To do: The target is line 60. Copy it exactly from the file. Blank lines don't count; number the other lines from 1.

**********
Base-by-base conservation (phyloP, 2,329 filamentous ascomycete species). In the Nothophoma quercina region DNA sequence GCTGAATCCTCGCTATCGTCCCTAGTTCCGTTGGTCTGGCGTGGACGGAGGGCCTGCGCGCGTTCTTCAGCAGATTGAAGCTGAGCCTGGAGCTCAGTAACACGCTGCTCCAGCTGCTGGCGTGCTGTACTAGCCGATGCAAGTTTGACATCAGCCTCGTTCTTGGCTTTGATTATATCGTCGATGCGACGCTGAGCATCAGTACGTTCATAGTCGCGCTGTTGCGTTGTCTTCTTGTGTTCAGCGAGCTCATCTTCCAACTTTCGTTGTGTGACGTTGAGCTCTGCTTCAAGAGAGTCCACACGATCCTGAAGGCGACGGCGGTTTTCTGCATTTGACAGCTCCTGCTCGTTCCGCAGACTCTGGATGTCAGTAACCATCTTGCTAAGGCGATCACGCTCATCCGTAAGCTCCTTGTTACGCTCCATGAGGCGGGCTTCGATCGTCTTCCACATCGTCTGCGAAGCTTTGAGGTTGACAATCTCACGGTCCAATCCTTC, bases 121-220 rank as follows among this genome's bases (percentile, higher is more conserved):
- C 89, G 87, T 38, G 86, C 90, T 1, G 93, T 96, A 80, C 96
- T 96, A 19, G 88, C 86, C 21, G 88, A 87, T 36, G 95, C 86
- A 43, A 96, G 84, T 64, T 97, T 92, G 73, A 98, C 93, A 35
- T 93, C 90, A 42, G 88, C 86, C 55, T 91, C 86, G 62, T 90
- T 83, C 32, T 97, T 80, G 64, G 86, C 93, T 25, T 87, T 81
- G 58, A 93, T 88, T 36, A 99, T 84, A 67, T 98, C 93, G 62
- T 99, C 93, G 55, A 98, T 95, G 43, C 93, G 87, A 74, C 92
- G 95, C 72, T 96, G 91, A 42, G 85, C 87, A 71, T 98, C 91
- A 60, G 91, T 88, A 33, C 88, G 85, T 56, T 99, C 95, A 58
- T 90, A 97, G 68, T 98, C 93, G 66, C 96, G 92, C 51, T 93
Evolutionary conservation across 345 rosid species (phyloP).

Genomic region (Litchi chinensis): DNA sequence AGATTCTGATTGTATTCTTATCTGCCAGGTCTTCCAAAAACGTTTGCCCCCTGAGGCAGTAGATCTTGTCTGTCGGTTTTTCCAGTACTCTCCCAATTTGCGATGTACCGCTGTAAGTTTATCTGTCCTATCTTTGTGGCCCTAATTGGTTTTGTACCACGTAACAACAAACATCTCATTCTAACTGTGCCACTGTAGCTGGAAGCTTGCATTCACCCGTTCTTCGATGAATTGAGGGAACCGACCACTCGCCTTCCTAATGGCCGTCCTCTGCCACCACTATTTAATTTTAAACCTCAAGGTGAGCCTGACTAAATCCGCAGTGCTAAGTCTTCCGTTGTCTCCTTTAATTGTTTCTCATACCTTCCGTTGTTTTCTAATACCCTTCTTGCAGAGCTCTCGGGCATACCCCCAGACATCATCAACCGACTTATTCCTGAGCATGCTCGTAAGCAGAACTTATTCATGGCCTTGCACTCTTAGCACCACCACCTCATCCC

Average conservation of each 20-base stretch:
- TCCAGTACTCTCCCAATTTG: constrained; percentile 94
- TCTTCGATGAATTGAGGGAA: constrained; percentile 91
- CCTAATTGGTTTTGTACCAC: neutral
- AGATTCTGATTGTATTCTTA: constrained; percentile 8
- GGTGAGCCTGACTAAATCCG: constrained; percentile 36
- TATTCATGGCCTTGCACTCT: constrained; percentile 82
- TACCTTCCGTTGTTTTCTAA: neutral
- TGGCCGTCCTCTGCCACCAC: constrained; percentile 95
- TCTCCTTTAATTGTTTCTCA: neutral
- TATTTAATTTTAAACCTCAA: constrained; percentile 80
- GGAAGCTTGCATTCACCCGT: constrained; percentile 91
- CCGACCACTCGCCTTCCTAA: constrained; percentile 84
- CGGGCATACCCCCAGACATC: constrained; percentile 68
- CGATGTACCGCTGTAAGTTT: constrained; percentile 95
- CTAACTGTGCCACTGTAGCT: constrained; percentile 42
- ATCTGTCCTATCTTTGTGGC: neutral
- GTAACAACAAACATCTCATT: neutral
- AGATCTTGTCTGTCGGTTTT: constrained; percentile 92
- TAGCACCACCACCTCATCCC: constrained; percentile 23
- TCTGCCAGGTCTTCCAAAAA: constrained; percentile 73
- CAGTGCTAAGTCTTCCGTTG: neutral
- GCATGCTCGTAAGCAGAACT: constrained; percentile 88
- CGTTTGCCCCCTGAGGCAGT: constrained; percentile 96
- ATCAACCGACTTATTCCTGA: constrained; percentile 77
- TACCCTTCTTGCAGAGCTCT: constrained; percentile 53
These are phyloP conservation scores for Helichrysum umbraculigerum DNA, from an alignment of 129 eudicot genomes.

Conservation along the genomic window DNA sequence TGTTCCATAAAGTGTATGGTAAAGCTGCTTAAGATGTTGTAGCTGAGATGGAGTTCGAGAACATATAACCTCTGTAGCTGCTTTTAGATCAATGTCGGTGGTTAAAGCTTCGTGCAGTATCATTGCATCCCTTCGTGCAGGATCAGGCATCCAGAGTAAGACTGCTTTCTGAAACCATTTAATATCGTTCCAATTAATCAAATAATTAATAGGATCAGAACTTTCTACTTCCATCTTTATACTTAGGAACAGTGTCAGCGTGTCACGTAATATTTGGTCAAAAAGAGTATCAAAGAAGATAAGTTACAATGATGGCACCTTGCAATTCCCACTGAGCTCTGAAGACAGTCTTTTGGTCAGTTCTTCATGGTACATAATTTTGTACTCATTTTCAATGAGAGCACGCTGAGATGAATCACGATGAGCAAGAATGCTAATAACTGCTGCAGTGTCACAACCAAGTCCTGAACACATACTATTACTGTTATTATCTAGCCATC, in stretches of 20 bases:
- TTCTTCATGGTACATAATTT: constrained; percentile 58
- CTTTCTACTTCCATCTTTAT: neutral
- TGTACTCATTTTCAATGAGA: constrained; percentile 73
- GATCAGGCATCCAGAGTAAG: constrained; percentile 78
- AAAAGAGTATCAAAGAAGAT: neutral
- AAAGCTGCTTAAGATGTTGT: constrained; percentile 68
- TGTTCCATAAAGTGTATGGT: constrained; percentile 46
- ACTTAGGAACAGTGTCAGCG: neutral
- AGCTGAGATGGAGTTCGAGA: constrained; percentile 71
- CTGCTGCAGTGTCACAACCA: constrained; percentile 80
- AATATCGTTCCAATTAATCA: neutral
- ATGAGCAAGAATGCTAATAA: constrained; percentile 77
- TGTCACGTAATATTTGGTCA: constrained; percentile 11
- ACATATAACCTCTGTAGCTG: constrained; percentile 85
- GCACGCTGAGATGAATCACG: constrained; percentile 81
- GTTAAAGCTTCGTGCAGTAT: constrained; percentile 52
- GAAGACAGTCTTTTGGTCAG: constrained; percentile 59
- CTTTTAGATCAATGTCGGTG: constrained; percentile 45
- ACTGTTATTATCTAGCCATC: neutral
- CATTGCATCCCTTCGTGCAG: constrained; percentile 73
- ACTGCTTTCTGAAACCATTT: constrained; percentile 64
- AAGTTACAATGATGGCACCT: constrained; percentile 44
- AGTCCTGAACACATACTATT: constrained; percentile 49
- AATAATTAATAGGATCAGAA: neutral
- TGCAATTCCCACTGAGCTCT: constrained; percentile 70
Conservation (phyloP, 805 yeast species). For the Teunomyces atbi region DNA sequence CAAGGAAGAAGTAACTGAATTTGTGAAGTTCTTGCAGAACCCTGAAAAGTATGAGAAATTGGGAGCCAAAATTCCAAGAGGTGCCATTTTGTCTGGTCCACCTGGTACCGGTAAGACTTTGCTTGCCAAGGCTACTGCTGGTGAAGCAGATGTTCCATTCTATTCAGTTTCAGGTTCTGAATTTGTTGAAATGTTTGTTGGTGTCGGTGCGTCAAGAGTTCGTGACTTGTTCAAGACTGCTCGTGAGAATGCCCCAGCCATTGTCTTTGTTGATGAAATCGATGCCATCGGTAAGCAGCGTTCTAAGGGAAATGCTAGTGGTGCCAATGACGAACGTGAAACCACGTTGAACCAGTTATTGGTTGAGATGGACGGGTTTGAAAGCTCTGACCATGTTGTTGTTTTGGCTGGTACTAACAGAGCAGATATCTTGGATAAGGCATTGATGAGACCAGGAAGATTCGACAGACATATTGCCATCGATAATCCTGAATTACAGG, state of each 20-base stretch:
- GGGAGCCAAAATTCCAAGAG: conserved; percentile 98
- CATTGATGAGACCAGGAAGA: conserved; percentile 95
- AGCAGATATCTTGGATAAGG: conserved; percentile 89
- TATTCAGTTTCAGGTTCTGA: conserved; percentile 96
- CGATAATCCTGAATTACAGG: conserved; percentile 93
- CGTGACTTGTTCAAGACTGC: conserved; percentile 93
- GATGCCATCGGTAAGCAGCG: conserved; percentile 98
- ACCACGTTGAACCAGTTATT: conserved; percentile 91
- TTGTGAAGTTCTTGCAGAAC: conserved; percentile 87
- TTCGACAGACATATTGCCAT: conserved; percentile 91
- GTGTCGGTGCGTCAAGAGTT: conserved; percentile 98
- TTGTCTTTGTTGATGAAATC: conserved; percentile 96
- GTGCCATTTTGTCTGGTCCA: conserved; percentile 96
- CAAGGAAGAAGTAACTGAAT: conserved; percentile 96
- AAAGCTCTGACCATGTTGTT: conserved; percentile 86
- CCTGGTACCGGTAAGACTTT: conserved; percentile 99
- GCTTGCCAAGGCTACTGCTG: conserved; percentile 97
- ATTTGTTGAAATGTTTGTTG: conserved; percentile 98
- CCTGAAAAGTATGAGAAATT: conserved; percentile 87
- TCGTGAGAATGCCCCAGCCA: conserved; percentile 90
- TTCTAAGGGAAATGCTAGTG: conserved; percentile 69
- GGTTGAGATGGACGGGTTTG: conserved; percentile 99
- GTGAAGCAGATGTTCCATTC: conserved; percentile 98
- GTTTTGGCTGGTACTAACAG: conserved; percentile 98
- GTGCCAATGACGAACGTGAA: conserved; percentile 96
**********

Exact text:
- ACTGTTATTATCTAGCCATC: neutral